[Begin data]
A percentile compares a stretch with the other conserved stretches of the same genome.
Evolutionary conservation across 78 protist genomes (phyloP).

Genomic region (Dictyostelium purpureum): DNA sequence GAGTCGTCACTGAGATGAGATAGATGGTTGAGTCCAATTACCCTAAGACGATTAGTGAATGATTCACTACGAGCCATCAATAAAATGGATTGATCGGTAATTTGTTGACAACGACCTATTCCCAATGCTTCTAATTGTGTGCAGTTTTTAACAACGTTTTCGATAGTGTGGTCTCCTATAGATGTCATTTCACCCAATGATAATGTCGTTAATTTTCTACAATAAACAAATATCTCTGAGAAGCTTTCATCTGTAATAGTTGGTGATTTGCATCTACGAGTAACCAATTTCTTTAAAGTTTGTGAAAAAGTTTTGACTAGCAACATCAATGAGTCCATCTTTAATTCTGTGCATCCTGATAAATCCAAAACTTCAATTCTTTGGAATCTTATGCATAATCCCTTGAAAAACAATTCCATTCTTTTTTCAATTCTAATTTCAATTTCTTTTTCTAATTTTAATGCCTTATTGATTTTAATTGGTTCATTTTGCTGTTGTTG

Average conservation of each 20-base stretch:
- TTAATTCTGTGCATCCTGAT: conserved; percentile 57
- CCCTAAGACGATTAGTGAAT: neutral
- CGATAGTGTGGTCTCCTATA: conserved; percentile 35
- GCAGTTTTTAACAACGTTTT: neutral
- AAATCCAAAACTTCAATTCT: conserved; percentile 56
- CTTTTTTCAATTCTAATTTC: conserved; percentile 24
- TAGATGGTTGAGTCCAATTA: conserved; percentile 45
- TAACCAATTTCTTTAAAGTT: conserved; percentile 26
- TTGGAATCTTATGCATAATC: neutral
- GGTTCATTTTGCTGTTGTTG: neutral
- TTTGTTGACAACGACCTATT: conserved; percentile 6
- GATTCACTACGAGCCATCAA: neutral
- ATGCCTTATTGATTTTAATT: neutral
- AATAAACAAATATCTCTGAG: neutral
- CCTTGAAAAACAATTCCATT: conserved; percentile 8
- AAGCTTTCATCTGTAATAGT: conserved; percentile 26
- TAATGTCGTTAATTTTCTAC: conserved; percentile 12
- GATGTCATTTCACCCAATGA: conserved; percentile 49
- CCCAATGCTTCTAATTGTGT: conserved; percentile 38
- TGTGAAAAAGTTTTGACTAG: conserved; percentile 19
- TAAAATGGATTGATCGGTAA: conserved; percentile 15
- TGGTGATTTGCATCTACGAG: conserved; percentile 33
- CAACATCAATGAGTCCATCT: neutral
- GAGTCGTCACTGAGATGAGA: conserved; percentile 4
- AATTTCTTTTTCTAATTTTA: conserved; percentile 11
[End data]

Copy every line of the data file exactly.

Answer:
A percentile compares a stretch with the other conserved stretches of the same genome.
Evolutionary conservation across 78 protist genomes (phyloP).

Genomic region (Dictyostelium purpureum): DNA sequence GAGTCGTCACTGAGATGAGATAGATGGTTGAGTCCAATTACCCTAAGACGATTAGTGAATGATTCACTACGAGCCATCAATAAAATGGATTGATCGGTAATTTGTTGACAACGACCTATTCCCAATGCTTCTAATTGTGTGCAGTTTTTAACAACGTTTTCGATAGTGTGGTCTCCTATAGATGTCATTTCACCCAATGATAATGTCGTTAATTTTCTACAATAAACAAATATCTCTGAGAAGCTTTCATCTGTAATAGTTGGTGATTTGCATCTACGAGTAACCAATTTCTTTAAAGTTTGTGAAAAAGTTTTGACTAGCAACATCAATGAGTCCATCTTTAATTCTGTGCATCCTGATAAATCCAAAACTTCAATTCTTTGGAATCTTATGCATAATCCCTTGAAAAACAATTCCATTCTTTTTTCAATTCTAATTTCAATTTCTTTTTCTAATTTTAATGCCTTATTGATTTTAATTGGTTCATTTTGCTGTTGTTG

Average conservation of each 20-base stretch:
- TTAATTCTGTGCATCCTGAT: conserved; percentile 57
- CCCTAAGACGATTAGTGAAT: neutral
- CGATAGTGTGGTCTCCTATA: conserved; percentile 35
- GCAGTTTTTAACAACGTTTT: neutral
- AAATCCAAAACTTCAATTCT: conserved; percentile 56
- CTTTTTTCAATTCTAATTTC: conserved; percentile 24
- TAGATGGTTGAGTCCAATTA: conserved; percentile 45
- TAACCAATTTCTTTAAAGTT: conserved; percentile 26
- TTGGAATCTTATGCATAATC: neutral
- GGTTCATTTTGCTGTTGTTG: neutral
- TTTGTTGACAACGACCTATT: conserved; percentile 6
- GATTCACTACGAGCCATCAA: neutral
- ATGCCTTATTGATTTTAATT: neutral
- AATAAACAAATATCTCTGAG: neutral
- CCTTGAAAAACAATTCCATT: conserved; percentile 8
- AAGCTTTCATCTGTAATAGT: conserved; percentile 26
- TAATGTCGTTAATTTTCTAC: conserved; percentile 12
- GATGTCATTTCACCCAATGA: conserved; percentile 49
- CCCAATGCTTCTAATTGTGT: conserved; percentile 38
- TGTGAAAAAGTTTTGACTAG: conserved; percentile 19
- TAAAATGGATTGATCGGTAA: conserved; percentile 15
- TGGTGATTTGCATCTACGAG: conserved; percentile 33
- CAACATCAATGAGTCCATCT: neutral
- GAGTCGTCACTGAGATGAGA: conserved; percentile 4
- AATTTCTTTTTCTAATTTTA: conserved; percentile 11